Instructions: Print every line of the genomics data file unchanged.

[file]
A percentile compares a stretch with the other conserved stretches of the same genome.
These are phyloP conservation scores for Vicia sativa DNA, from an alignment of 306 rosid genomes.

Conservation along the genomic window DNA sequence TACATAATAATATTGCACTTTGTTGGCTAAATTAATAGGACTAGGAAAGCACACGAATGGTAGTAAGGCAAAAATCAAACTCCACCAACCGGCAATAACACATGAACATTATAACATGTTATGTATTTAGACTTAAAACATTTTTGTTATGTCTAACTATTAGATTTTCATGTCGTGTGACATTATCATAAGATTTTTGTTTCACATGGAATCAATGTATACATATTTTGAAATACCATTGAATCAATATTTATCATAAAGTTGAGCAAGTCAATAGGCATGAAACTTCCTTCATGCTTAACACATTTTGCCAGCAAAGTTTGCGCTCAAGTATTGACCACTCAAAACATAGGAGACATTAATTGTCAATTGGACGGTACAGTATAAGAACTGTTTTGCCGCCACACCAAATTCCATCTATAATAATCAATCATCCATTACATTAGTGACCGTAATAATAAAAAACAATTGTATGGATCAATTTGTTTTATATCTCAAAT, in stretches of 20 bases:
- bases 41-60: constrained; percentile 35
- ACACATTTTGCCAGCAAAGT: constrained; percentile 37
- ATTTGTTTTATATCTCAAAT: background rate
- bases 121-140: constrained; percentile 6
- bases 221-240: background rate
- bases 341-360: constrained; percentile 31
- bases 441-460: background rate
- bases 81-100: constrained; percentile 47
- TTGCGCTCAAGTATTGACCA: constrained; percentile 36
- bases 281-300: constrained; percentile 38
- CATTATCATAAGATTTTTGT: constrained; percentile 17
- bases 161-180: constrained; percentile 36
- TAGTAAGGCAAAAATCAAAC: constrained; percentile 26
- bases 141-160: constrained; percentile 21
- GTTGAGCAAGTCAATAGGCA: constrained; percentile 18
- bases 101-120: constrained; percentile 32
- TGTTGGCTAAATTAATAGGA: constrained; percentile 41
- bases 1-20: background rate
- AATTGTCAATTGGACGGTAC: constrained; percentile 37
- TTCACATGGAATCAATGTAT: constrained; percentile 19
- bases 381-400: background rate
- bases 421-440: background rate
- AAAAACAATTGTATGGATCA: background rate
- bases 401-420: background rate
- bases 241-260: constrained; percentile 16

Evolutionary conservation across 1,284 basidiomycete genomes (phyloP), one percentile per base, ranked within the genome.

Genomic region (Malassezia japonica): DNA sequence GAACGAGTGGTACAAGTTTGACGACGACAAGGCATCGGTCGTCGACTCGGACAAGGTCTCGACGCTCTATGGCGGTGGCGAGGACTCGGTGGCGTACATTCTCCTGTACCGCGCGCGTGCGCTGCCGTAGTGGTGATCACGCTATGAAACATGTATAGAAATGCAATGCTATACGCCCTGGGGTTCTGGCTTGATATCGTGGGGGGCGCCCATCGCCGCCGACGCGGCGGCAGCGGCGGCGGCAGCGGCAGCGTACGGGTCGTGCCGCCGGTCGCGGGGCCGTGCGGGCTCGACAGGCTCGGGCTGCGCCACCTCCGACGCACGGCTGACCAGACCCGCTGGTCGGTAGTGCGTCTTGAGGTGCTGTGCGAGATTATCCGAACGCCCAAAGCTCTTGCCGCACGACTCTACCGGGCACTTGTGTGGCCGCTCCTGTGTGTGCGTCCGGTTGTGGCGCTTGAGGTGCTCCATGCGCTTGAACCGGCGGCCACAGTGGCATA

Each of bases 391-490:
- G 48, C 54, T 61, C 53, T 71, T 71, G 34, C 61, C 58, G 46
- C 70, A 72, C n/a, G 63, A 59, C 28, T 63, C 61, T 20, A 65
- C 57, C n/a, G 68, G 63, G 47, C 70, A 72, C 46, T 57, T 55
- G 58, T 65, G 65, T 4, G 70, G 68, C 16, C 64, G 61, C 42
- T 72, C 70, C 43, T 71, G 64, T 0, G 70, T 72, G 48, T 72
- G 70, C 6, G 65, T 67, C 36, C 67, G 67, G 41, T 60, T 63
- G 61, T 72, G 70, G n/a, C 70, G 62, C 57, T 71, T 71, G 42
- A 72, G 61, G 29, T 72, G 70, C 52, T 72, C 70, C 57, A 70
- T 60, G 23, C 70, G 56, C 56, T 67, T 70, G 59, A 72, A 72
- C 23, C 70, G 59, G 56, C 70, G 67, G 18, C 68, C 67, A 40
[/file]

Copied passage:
A percentile compares a stretch with the other conserved stretches of the same genome.
These are phyloP conservation scores for Vicia sativa DNA, from an alignment of 306 rosid genomes.

Conservation along the genomic window DNA sequence TACATAATAATATTGCACTTTGTTGGCTAAATTAATAGGACTAGGAAAGCACACGAATGGTAGTAAGGCAAAAATCAAACTCCACCAACCGGCAATAACACATGAACATTATAACATGTTATGTATTTAGACTTAAAACATTTTTGTTATGTCTAACTATTAGATTTTCATGTCGTGTGACATTATCATAAGATTTTTGTTTCACATGGAATCAATGTATACATATTTTGAAATACCATTGAATCAATATTTATCATAAAGTTGAGCAAGTCAATAGGCATGAAACTTCCTTCATGCTTAACACATTTTGCCAGCAAAGTTTGCGCTCAAGTATTGACCACTCAAAACATAGGAGACATTAATTGTCAATTGGACGGTACAGTATAAGAACTGTTTTGCCGCCACACCAAATTCCATCTATAATAATCAATCATCCATTACATTAGTGACCGTAATAATAAAAAACAATTGTATGGATCAATTTGTTTTATATCTCAAAT, in stretches of 20 bases:
- bases 41-60: constrained; percentile 35
- ACACATTTTGCCAGCAAAGT: constrained; percentile 37
- ATTTGTTTTATATCTCAAAT: background rate
- bases 121-140: constrained; percentile 6
- bases 221-240: background rate
- bases 341-360: constrained; percentile 31
- bases 441-460: background rate
- bases 81-100: constrained; percentile 47
- TTGCGCTCAAGTATTGACCA: constrained; percentile 36
- bases 281-300: constrained; percentile 38
- CATTATCATAAGATTTTTGT: constrained; percentile 17
- bases 161-180: constrained; percentile 36
- TAGTAAGGCAAAAATCAAAC: constrained; percentile 26
- bases 141-160: constrained; percentile 21
- GTTGAGCAAGTCAATAGGCA: constrained; percentile 18
- bases 101-120: constrained; percentile 32
- TGTTGGCTAAATTAATAGGA: constrained; percentile 41
- bases 1-20: background rate
- AATTGTCAATTGGACGGTAC: constrained; percentile 37
- TTCACATGGAATCAATGTAT: constrained; percentile 19
- bases 381-400: background rate
- bases 421-440: background rate
- AAAAACAATTGTATGGATCA: background rate
- bases 401-420: background rate
- bases 241-260: constrained; percentile 16

Evolutionary conservation across 1,284 basidiomycete genomes (phyloP), one percentile per base, ranked within the genome.

Genomic region (Malassezia japonica): DNA sequence GAACGAGTGGTACAAGTTTGACGACGACAAGGCATCGGTCGTCGACTCGGACAAGGTCTCGACGCTCTATGGCGGTGGCGAGGACTCGGTGGCGTACATTCTCCTGTACCGCGCGCGTGCGCTGCCGTAGTGGTGATCACGCTATGAAACATGTATAGAAATGCAATGCTATACGCCCTGGGGTTCTGGCTTGATATCGTGGGGGGCGCCCATCGCCGCCGACGCGGCGGCAGCGGCGGCGGCAGCGGCAGCGTACGGGTCGTGCCGCCGGTCGCGGGGCCGTGCGGGCTCGACAGGCTCGGGCTGCGCCACCTCCGACGCACGGCTGACCAGACCCGCTGGTCGGTAGTGCGTCTTGAGGTGCTGTGCGAGATTATCCGAACGCCCAAAGCTCTTGCCGCACGACTCTACCGGGCACTTGTGTGGCCGCTCCTGTGTGTGCGTCCGGTTGTGGCGCTTGAGGTGCTCCATGCGCTTGAACCGGCGGCCACAGTGGCATA

Each of bases 391-490:
- G 48, C 54, T 61, C 53, T 71, T 71, G 34, C 61, C 58, G 46
- C 70, A 72, C n/a, G 63, A 59, C 28, T 63, C 61, T 20, A 65
- C 57, C n/a, G 68, G 63, G 47, C 70, A 72, C 46, T 57, T 55
- G 58, T 65, G 65, T 4, G 70, G 68, C 16, C 64, G 61, C 42
- T 72, C 70, C 43, T 71, G 64, T 0, G 70, T 72, G 48, T 72
- G 70, C 6, G 65, T 67, C 36, C 67, G 67, G 41, T 60, T 63
- G 61, T 72, G 70, G n/a, C 70, G 62, C 57, T 71, T 71, G 42
- A 72, G 61, G 29, T 72, G 70, C 52, T 72, C 70, C 57, A 70
- T 60, G 23, C 70, G 56, C 56, T 67, T 70, G 59, A 72, A 72
- C 23, C 70, G 59, G 56, C 70, G 67, G 18, C 68, C 67, A 40